Deontay Wilder had to take his sparring lickings in order to become a force
World Boxing News heads back around nine years to 2011 when Deontay Wilder was 15-0 with 15 KO’s, all within four rounds.
A trend which continued until 2015 when Wilder finally landed himself a world heavyweight title.
The decision to reminisce comes after Wilder’s rival Dillian Whyte blew the whistle of potential knockdowns of ‘The Bronze Bomber’ by Wladimir Klitschko in 2012.
Klitschko was at the height of his powers at the time, whilst Wilder was an up and coming young buck, who soaking wet weighed about 225 pounds.
Holding a stone and a half advantage over a Wilder in his early 20’s, Klitschko is rumored to have laid the smackdown on the American.
We all know this is quite possible in the climate they fought at.
Wilder had experienced similar when sparring David Haye in England a year later. It was all in the learning process for up and comer.
In footage available on YouTube, Haye stunned and wobbled Wilder more than once. Proof the future ruler is frail and potentially open to being wiped out.
Knowing this, Wilder regularly trained alongside the best around. Developing a style to manipulate the possibility of a big shot landing.
Add to this the fact Wilder never falters when it comes to being aware of what could happen, and it was a shrewd move.
Those experiences with Klitschko, Haye, and others around that time would have been invaluable, Chiseling Wilder into the athlete he is today.
Right now, he’s very hard to fight against, such is the notion of any opponent that they themselves could be pummeled to the canvas in the blink of an eye.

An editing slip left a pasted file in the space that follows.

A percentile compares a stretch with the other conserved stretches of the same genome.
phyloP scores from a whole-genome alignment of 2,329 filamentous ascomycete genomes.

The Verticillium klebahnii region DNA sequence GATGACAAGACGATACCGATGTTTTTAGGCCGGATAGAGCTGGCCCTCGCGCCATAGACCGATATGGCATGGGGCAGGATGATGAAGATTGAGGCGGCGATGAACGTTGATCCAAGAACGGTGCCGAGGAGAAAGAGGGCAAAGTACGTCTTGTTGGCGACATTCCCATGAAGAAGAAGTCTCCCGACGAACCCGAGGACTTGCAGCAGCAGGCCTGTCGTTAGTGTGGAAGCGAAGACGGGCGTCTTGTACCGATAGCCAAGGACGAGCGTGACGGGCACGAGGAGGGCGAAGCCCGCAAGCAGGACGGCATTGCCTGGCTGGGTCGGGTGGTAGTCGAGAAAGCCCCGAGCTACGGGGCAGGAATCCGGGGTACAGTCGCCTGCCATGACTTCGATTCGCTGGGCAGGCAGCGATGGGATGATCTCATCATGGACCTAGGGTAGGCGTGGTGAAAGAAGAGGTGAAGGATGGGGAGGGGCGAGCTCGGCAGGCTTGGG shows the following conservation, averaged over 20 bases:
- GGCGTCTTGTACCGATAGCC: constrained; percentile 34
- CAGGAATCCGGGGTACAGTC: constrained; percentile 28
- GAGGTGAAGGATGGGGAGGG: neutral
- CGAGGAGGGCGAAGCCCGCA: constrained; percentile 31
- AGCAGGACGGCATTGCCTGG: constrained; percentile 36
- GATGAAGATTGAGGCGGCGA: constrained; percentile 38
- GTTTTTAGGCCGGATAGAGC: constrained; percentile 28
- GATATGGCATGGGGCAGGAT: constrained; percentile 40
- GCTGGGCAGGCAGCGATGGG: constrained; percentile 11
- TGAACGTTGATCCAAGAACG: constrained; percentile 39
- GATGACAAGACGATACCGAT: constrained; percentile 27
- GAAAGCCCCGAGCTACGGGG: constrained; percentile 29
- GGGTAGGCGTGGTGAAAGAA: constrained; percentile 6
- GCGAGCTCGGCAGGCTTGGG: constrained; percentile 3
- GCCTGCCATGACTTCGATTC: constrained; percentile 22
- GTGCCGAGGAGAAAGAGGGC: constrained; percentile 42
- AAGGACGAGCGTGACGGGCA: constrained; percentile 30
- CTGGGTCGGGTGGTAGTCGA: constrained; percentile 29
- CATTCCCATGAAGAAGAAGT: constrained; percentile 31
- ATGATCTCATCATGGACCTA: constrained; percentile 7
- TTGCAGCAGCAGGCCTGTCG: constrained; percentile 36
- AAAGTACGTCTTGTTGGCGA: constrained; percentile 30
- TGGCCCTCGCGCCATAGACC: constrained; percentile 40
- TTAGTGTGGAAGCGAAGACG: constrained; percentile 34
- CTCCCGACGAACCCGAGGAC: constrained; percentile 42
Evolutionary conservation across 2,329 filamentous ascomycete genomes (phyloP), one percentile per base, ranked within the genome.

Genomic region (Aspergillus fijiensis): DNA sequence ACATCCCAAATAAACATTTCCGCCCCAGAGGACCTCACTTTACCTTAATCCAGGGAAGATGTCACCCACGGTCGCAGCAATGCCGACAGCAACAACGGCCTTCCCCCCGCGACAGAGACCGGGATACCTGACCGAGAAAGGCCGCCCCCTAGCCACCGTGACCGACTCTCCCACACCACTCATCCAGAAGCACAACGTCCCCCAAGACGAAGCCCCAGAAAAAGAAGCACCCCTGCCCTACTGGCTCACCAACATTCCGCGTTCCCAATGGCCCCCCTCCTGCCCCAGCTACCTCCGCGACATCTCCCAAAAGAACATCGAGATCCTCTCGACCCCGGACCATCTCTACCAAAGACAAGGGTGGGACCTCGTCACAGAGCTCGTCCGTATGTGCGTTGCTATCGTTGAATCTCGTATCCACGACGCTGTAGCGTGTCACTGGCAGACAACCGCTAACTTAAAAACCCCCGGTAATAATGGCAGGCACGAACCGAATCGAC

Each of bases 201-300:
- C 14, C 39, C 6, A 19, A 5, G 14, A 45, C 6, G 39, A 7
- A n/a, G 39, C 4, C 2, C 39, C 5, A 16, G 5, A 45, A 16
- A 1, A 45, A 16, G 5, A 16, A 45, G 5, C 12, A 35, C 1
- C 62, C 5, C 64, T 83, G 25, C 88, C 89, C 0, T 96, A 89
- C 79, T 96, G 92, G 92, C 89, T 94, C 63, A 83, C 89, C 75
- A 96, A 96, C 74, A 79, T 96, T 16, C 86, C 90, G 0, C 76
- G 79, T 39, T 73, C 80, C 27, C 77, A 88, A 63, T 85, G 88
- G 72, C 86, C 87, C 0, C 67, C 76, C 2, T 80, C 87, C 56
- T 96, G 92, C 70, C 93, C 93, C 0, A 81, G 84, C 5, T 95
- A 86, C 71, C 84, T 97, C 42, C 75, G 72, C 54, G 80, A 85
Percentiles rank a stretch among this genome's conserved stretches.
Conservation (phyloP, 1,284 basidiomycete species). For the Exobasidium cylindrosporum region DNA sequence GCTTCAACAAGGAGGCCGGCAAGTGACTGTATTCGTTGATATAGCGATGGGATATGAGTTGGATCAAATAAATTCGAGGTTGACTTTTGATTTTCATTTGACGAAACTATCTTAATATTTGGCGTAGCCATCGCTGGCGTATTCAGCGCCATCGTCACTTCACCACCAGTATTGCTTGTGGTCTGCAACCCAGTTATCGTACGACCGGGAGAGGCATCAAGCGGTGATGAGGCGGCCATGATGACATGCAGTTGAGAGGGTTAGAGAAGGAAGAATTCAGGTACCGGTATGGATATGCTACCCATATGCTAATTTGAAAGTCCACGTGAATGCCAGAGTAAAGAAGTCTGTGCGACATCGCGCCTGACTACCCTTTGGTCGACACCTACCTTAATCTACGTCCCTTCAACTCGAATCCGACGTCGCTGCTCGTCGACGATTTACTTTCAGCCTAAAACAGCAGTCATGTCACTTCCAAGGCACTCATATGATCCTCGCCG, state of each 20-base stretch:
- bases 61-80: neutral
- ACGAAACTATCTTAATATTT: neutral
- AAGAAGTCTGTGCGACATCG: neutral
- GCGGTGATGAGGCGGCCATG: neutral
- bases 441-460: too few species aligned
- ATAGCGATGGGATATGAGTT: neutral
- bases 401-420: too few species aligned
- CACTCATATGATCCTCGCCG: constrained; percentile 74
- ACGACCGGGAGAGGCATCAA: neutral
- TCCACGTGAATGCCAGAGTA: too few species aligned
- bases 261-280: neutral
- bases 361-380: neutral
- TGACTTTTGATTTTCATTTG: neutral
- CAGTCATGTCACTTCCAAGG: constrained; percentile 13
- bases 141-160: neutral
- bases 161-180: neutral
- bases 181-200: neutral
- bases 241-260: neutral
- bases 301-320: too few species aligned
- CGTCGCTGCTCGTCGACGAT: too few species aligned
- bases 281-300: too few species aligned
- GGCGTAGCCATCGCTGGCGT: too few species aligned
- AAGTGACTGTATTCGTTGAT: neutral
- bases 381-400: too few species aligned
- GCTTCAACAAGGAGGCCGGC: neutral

Fighting Wilder becomes a very tiring affair for any challenger. They have to stay alert for every second of every round.
Sometimes, this fear can be more exhausting than actually throwing punches.
There hasn’t been a fighter like this in the top division for some time. Someone who produces this kind of reaction from his foes. The last being ‘Iron’ Mike Tyson.
We saw Tyson’s vulnerability was eventually himself. Imploding on a cocktail of a party lifestyle and lack of training against Buster Douglas.
Unlike the 1980s and 1990s icon, Wilder lives and breathes his role as a title-holder. Therefore, a similar end to Wilder’s reign is doubtful.
It may well take a particular kind of fighter to derail him once and for all, one that can escape his bombs for 36 minutes. Or one, in a similar mold to himself, who can detonate whilst remaining unbelievably patient.
The former could be Tyson Fury on February 22nd, While some believe the latter is yet to arrive on the heavyweight scene.
Only time will tell.